From vast wildernesses to stunning waterfalls, exploring the Ottawa takes you into a different world. With an average annual snowfall of 200", winter sports enthusiasts will find Alpine and Nordic skiing, snowmobiling, dog-sledding and ice fishing for most months the year.
Lightly used campgrounds and far-flung trails make it easy to find solitude no matter what time of year you visit. Although the forest is home to many furry friends, including bear, coyotes, wolves and deer so you'll never be alone.
With over 500 named lakes and 2,000 miles of rivers and streams it's a fisherman's paradise, from walk-in lakes, streams and rivers, to access to the depths of Lake Superior at Black Harbor Recreation Area.
Get started by exploring one of the activities below. Can't find what you're looking for? Select an activity from the list above, or use the drop-down on the right to find an area within each Ranger District.
2022 Fee Free Days
Days where Day Use Fees* are waived on National Forest Service System lands:
- Jun 11, 2022: National Get Outdoors Day**
- Sep 24, 2022: National Public Lands Day
- Nov 11, 2022: Veterans Day
*Does not apply to camping, OHV or concession sites.
**Note: the Michigan Department of Natural Resources offers Free Fishing Weekends February 13 & 14 and June 12 & 13, 2021.
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Map showing recreational areas. Map Information
Recreation Conditions Report
|Area Name||Status||Area Conditions|
|Black River Harbor Recreation Area||Open||The Campground will open July 8, 2022. No water is available at this time, staff are working to make it available. The Pavilion remains closed until water is available.|
|Bob Lake Campground||Open|
|Bobcat Lake Campground||Open||This site opens May 27, 2022|
|Burned Dam Campground||Open||This site opens May 27, 2022. Fee-free campground, toilets available, no water, pack in-pack-out.|
|Camp Nesbit Environmental Center||Open|
|Courtney Lake Campground||Open|
|Golden Lake Campground||Closed||Due to an extreme wind event, Golden Lake Campground is closed until further notice. The boat landing is open, no toilet available and pack in pack out trash.|
|Hagerman Lake||Open||The boat landing and picnic area are open. There is a vault toilet located adjacent to the boat landing. Pack-in, pack-out garbage.|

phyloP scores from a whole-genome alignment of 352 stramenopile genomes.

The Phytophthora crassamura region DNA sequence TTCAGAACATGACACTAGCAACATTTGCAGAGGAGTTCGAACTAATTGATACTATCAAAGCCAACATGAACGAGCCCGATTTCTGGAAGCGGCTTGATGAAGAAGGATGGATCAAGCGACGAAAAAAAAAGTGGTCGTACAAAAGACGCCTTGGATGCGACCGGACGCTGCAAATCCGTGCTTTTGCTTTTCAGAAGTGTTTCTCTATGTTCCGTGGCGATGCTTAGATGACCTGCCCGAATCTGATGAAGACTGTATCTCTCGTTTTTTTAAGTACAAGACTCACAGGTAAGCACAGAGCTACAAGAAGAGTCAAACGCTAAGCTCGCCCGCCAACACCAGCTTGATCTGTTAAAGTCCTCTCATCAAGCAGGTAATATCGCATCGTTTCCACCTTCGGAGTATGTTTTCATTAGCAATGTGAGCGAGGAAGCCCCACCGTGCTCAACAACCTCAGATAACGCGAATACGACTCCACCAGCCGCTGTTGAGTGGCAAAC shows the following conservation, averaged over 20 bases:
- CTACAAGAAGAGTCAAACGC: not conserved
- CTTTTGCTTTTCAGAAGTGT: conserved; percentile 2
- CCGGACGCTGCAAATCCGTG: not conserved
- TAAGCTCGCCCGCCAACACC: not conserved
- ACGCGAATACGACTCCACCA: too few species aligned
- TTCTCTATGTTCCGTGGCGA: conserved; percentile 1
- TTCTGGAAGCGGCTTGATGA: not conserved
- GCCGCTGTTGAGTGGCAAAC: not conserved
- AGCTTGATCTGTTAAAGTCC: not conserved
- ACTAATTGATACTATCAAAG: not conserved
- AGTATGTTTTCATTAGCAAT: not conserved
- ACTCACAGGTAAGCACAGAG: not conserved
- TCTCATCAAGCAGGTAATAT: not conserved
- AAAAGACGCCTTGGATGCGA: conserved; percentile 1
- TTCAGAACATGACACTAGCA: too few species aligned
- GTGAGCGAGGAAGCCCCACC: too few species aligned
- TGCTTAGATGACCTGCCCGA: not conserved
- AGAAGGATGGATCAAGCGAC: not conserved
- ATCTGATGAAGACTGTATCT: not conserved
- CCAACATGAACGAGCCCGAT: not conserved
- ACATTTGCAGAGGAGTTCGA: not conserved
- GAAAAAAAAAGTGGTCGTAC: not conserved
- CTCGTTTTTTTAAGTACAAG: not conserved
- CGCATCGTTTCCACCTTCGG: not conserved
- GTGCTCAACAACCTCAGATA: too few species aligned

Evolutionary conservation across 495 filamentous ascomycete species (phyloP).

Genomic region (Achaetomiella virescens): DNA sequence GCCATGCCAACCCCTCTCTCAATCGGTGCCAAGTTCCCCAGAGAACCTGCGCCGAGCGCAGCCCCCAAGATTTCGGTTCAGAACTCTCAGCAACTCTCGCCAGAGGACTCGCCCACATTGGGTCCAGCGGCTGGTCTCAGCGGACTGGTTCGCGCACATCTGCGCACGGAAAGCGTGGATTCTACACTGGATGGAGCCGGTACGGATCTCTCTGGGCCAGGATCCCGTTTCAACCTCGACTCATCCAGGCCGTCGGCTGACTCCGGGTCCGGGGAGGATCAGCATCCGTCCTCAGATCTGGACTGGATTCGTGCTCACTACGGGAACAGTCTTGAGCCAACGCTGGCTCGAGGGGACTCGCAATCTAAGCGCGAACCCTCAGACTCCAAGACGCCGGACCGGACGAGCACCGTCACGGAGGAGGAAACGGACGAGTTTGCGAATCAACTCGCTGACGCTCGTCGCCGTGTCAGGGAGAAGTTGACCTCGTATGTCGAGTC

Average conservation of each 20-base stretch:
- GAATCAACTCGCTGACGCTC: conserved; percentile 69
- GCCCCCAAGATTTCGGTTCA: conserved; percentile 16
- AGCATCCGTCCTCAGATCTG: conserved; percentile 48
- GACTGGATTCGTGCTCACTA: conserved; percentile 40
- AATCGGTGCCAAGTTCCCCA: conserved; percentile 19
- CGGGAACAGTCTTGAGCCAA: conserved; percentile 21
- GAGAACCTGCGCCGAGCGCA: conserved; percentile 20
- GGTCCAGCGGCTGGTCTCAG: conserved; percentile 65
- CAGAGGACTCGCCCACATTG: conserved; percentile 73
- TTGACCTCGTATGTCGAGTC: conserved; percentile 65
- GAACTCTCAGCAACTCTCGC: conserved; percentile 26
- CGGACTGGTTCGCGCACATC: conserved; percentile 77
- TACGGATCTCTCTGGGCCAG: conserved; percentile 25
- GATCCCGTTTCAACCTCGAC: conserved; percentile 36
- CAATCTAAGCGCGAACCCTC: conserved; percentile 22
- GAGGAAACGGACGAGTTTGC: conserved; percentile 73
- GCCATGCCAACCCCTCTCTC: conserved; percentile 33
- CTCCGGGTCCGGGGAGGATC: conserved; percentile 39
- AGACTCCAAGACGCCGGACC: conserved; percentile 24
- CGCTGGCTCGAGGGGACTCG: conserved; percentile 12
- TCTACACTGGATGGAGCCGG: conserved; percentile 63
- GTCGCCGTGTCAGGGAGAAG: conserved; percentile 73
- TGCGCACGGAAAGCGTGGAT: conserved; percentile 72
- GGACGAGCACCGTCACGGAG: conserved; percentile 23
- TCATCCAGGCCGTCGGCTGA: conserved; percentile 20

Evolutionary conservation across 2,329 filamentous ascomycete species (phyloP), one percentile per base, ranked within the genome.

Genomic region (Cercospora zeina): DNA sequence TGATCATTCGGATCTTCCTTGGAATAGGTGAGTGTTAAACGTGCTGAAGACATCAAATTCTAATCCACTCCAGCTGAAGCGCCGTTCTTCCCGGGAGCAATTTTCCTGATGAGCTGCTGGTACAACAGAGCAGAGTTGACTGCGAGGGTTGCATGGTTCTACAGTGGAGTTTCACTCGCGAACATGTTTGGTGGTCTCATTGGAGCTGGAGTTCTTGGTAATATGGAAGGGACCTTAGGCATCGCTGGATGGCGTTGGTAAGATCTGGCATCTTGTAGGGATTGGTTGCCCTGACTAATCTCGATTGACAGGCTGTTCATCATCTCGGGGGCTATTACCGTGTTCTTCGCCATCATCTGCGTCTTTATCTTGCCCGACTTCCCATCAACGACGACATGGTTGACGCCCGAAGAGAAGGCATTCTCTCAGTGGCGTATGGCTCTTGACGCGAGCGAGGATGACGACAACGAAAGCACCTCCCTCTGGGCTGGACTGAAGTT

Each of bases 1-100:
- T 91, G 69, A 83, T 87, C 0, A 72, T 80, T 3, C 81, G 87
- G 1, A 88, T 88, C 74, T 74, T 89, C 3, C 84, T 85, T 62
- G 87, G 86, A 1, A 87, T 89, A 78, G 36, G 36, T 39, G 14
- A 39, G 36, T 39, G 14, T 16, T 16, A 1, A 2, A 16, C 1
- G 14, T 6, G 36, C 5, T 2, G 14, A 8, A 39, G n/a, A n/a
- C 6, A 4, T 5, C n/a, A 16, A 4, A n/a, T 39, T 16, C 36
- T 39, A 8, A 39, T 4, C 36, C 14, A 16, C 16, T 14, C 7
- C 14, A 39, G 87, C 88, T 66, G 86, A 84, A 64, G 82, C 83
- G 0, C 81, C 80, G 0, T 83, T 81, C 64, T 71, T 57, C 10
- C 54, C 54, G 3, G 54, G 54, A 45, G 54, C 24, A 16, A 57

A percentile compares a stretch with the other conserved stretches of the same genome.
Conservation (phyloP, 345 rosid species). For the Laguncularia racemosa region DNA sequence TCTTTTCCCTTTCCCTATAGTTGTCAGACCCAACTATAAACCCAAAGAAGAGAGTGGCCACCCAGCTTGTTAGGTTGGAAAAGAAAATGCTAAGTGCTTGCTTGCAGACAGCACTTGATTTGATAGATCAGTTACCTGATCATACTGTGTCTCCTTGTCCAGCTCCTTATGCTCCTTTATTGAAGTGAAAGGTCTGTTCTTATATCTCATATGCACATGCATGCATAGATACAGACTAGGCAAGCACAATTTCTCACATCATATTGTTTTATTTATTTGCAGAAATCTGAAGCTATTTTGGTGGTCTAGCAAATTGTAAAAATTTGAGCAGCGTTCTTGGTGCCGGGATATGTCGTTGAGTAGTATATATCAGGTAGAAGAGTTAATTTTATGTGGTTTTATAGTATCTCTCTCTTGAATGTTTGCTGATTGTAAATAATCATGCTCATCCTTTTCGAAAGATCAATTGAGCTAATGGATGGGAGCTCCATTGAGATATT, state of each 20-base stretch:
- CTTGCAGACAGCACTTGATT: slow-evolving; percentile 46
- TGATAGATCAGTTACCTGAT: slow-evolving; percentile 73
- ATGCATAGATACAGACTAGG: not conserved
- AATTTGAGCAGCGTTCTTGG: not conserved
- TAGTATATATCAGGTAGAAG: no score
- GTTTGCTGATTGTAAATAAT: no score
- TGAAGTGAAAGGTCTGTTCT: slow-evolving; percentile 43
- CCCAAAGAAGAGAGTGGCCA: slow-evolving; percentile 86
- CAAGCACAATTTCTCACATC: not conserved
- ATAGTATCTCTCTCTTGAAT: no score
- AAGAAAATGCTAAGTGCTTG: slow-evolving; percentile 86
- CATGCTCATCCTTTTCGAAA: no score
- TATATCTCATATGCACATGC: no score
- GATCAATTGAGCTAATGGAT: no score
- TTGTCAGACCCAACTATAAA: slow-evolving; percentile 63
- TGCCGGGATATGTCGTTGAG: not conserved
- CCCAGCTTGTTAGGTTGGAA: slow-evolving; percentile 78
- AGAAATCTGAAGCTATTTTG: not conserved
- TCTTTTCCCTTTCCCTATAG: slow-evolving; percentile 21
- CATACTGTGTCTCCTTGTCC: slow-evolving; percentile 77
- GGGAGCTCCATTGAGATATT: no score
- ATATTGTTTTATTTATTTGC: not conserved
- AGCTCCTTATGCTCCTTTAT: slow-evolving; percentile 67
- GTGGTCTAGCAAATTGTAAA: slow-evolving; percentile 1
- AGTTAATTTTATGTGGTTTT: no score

|Henry Lake Campground||Open||This site opens May 27, 2022|
|Imp Lake Campground||Open||This site opens May 13, 2022|
|Lake Ottawa Recreation Area||Open||The Lake Ottawa pavilion will be closed for the 2022 season to allow for major rehabilitation work to the interior and exterior of the building.|
|Lake Ste Kathryn Campground||Open|
|Langford Lake Boat Launch||Open|
|Marion Lake Campground||Open|
|Moosehead Lake Campground||Open||Services begin May 27, 2022|
|Norway Lake Campground||Open|
|Ottawa National Forest Visitor Center||Open||The Visitor Center is open to the public Monday through Friday, from 9:00 a.m. to 5:00 p.m. (CDT).|
|Paint River Forks Campground||Open||Services begin May 15, 2022. Fee-free campground, toilets available, no water, pack in-pack out|
|Perch Lake Campground||Open|
|Pomeroy Lake Campground||Open||Services begin May 27, 2022. No fees are charged when no services are being provided. All rules and regulations apply.|
|Robbins Pond Campground||Closed||Services begin May 27, 2022. Fee-free campground, toilets available, no water, pack in-pack out.|
|Sparrow Rapids Campground||Open|
|Sturgeon River Campground||Open|
|Sylvania (Clark Lake) Campground||Open||
|Sylvania Wilderness Backcountry Camping||Open||The Sylvania Entrance Station is closed for the 2022 season.
The Sylvania Wilderness encompasses 18,327 acres of primitive lands and is part of the National Wilderness Preservation System.
Visitors can camp in 50 designated campsites within the Sylvania Wilderness. Visitors enjoy endless canoeing, fishing, hiking and wildlife viewing opportunities.
Natural Features: The old-growth forests and pristine lakes in the region provide habitat for a wide range of animal and plant life, including rare orchids, bald eagles, loons and osprey. The wilderness contains 34 named lakes, some with sandy beaches and others surrounded by record-size red and white pines.
The Ottawa National Forest is comprised of nearly 1 million acres and is located in the western reaches of Michigan's Upper Peninsula. The forest's rolling, forest covered hills extend from the south shore of Lake Superior to the Wisconsin border. Lakes, rivers and waterfalls are found throughout this beautiful landscape.
Recreation: Sylvania's abundant lakes provide plentiful non-motorized boating, canoeing, kayaking and fishing opportunities. Other popular activities include hiking and viewing wildlife.
Facilities: Sylvania Wilderness Backcountry Camp is not a physical campground located at one location. The 50 individual sites are located along eight lakes within the Sylvania Wilderness. Camping is allowed only at designated sites. Campsites are primitive, but each is equipped with a campfire ring and a wilderness latrine.